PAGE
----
by Ian Bradford

It’s all to do with Aerosols.  In the atmosphere, aerosols in general block the sun’s radiation from reaching the Earth.  Aerosols are actually small particles or droplets that float in the air.  They come in many forms, both natural and industrial and include sea salt, mineral dust, ash, sulphates, nitrates and black carbon (soot). So we are talking about wildfire smoke, volcanic gases, and many human activities.

Soot has a warming effect but this is well overshadowed by the cooling effect of the other aerosols.  In fact no one has taken much note of the cooling effect of aerosols, but scientists lately have found that their cooling effect may be greater than realised.  

When the sky is clear, (no clouds), aerosols can reflect incoming sunlight back to outer space – the direct effect. This blocks part of the energy that would have reached the surface,  thus having a cooling effect on the climate. Aerosol particles can provide nucleating sites for the formation of cloud droplets. In other words, they can seed clouds.  The resultant brightening of clouds makes them more potent at shielding the Earth’s surface from sunlight. More aerosols can make clouds last longer by suppressing rainfall.

Norwegian climate scientist Bjorn Samset, together with an international team of scientists, have quantified the cooling effect saying that the Earth would be 0.5 to 1.1 deg C warmer if  most of the aerosols disappeared. Samset says in fact if China makes progress in reducing what is called pollution there, planners should be prepared for the cleaner air to cause a jump in temperatures.

Samset also says that rising temperatures will likely lead to and increase precipitation as more water evaporates from oceans, lakes and rivers. (Is this already happening as we see high rainfall and flooding in many parts of the world?).   

What connects all aerosols is that they are all of a size that is relevant for interaction with sunlight.  The cooling effect becomes stronger as the particles grow. Samset and the scientists believe that the volume of human caused aerosols is so great that they have counteracted any global warming to a certain extent. 

Volcanoes make natural cooling aerosols. Explosive volcanic eruptions can inject gases all the way into the stratosphere, which is the layer that begins at about 10,000 metres. Volcanoes emit sulphur dioxide gas which combines with water in the atmosphere to form tiny particles which can circle the globe and stay in the air for a few years. Mount Pinotubo’s enormous eruption in 1991 is a recent example. Sulphates from the eruption cooled the atmosphere by 0.4 to 0.5 deg C  and made 1992 and 1993 the coolest years in the past 35 years.  Not much Sulphur dioxide was emitted by the Tongan volcano in Feb 2022. It did, however, emit a huge volume of sea water which may also have an influence on the rainfall over the past year or so. Ironically, this sea water in the atmosphere would cause a small amount of warming.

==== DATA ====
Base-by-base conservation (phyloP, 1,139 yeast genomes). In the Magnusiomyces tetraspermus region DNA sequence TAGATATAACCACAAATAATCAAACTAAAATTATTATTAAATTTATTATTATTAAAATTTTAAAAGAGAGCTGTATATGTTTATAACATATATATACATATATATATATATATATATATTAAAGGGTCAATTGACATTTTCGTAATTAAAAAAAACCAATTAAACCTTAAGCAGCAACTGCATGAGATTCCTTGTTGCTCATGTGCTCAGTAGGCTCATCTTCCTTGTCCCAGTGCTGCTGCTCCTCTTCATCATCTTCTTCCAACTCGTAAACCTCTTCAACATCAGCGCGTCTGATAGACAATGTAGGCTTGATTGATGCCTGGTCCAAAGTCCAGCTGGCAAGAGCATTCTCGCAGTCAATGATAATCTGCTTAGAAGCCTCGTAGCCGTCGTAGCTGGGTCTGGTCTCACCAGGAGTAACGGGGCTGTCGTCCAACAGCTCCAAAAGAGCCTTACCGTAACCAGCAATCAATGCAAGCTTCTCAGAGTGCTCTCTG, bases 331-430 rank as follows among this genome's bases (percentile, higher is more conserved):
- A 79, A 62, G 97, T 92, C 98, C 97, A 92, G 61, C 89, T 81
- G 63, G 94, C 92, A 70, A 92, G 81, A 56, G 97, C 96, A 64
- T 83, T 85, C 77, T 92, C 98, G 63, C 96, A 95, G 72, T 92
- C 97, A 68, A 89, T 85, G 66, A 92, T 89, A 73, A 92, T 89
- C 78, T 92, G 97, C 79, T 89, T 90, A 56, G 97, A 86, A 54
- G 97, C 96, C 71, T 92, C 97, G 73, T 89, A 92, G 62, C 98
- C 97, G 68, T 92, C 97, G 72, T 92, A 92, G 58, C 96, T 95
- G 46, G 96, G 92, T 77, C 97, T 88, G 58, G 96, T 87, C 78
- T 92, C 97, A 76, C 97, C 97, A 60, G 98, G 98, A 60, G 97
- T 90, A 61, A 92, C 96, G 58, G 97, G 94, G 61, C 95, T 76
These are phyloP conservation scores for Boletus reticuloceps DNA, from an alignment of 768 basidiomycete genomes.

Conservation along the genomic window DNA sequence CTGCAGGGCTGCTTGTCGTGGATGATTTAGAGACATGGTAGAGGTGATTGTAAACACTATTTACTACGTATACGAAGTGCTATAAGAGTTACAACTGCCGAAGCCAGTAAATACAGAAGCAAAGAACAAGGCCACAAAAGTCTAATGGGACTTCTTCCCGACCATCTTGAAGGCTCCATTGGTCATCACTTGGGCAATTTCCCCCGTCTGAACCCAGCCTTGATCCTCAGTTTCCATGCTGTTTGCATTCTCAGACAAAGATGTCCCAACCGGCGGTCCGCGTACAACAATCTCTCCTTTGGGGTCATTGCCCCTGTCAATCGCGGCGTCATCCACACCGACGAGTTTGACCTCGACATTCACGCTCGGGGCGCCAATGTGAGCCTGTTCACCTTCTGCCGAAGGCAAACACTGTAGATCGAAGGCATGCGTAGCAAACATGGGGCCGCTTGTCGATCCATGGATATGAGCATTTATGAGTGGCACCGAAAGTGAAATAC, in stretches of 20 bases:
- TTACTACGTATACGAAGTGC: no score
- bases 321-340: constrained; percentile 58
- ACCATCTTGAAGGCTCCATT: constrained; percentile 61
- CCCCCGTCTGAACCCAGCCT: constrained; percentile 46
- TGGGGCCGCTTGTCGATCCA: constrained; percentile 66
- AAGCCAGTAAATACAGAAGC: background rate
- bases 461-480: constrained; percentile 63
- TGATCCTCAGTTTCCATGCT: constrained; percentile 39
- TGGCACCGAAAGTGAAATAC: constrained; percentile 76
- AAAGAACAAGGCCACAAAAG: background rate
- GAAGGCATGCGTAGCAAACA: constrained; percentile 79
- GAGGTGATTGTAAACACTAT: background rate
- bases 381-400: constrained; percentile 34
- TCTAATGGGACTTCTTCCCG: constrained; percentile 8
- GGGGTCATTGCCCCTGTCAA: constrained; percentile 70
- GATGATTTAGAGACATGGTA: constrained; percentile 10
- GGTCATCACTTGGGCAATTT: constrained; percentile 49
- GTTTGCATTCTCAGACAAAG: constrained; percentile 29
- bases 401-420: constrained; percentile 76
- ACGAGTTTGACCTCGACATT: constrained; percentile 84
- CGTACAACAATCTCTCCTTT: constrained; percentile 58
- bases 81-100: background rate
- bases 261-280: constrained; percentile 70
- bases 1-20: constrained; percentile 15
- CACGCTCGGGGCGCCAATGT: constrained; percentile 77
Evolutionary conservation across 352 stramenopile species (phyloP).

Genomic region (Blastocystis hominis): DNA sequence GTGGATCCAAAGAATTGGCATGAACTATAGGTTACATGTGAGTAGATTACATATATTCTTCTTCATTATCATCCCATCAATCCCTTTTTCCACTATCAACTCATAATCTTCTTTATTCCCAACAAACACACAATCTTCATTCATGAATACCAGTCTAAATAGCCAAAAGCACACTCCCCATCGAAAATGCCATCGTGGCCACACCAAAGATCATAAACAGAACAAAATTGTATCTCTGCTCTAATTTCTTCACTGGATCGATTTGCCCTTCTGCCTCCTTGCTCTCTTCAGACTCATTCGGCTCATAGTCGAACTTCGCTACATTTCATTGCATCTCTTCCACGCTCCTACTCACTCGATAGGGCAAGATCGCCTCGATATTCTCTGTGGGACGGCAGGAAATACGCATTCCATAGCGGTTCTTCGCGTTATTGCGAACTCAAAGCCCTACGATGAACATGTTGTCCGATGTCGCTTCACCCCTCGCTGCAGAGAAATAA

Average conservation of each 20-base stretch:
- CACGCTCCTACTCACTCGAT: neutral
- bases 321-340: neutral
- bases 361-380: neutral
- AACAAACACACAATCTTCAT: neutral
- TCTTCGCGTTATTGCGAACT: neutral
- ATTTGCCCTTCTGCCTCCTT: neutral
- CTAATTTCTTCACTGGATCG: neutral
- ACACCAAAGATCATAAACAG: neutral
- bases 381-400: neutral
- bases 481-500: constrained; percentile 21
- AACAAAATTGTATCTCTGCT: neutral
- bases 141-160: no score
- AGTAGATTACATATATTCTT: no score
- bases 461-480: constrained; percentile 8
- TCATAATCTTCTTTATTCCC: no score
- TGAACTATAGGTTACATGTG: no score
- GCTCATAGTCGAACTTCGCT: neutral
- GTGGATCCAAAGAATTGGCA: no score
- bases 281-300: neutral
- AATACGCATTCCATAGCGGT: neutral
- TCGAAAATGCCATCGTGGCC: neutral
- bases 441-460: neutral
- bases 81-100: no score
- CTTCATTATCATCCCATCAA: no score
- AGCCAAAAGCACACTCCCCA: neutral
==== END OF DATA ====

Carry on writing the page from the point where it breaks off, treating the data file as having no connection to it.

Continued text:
Unlike volcanic aerosols, human caused aerosols do not travel very high in the atmosphere, so only last for between 3 and 5 days. But “air pollution” aerosols are being produced continuously, so these particles are a constant presence.  

The Covid-19 pandemic showed what can happen if humans reduced their aerosol “pollution”. Fossil-fuelled air travel, driving, electricity use, and industrial activity all decreased sharply in the spring of 2020. This led to clearer air which led to a slight warming up to 0.2 to 0.5 Deg C in some places.

Several scientists HRCR Nair et al, have stated that if there is a 100% switchover to zero emission renewables from fossil fuels, the net radiative heating of the earth would increase. During the Covid shutdown the increase in earth’s surface heat was of the order of 15-20 Watts per square metre.  This kind of surface brightening has major implications for regional climate, especially the monsoonal circulation and precipitation over East Asia and all tropical regions.

Any drying trend seen round the earth has come as a result of increased aerosol emissions. So when you remove aerosols you heat up the earth’s surface, increase evaporation, and get more rainfall.  There will also be a greater likelihood of extreme events. There are regions that are susceptible to extreme rainfall already, there are landslides and mudslides and many people killed each year. Is the removal of aerosols causing the escalation of these events?   

Strategies focussing on the phase out of fossil fuels all lead to the quick removal of the short-lived  aerosols, while the longer lived major “greenhouse” gases decrease much more slowly, likely resulting in undesired net warming of the climate during a decade long transition period.   

Some may argue that these latest findings are an argument for geo-engineering. This is not a good idea as unexpected things happen when geo-engineering is involved. One example was someone who said they could save the polar icecap (not that it needed saving), by emitting sulphur aerosols over the North Pole, and they found large impacts of that on the South Asia monsoon season because it changed the whole circulation of the atmosphere. At some stage you would need to terminate the geo-engineering and if that happens all the problems are going to come back more or less immediately. 

One thing is obvious to me.  Over the time the earth has been in existence, it seems to have found an equilibrium, for each situation which has arisen.  The UN/IPCC and Greenies want to upset this equilibrium. There is no climate crisis so we should just abandon all these futile climate mitigation targets, like a push to net zero, and get on with our lives.

Ian Bradford, a science graduate, is a former teacher, lawyer, farmer and keen sportsman, who is writing a book about the fraud of anthropogenic climate change.  

Originally punlished on Breaking Views.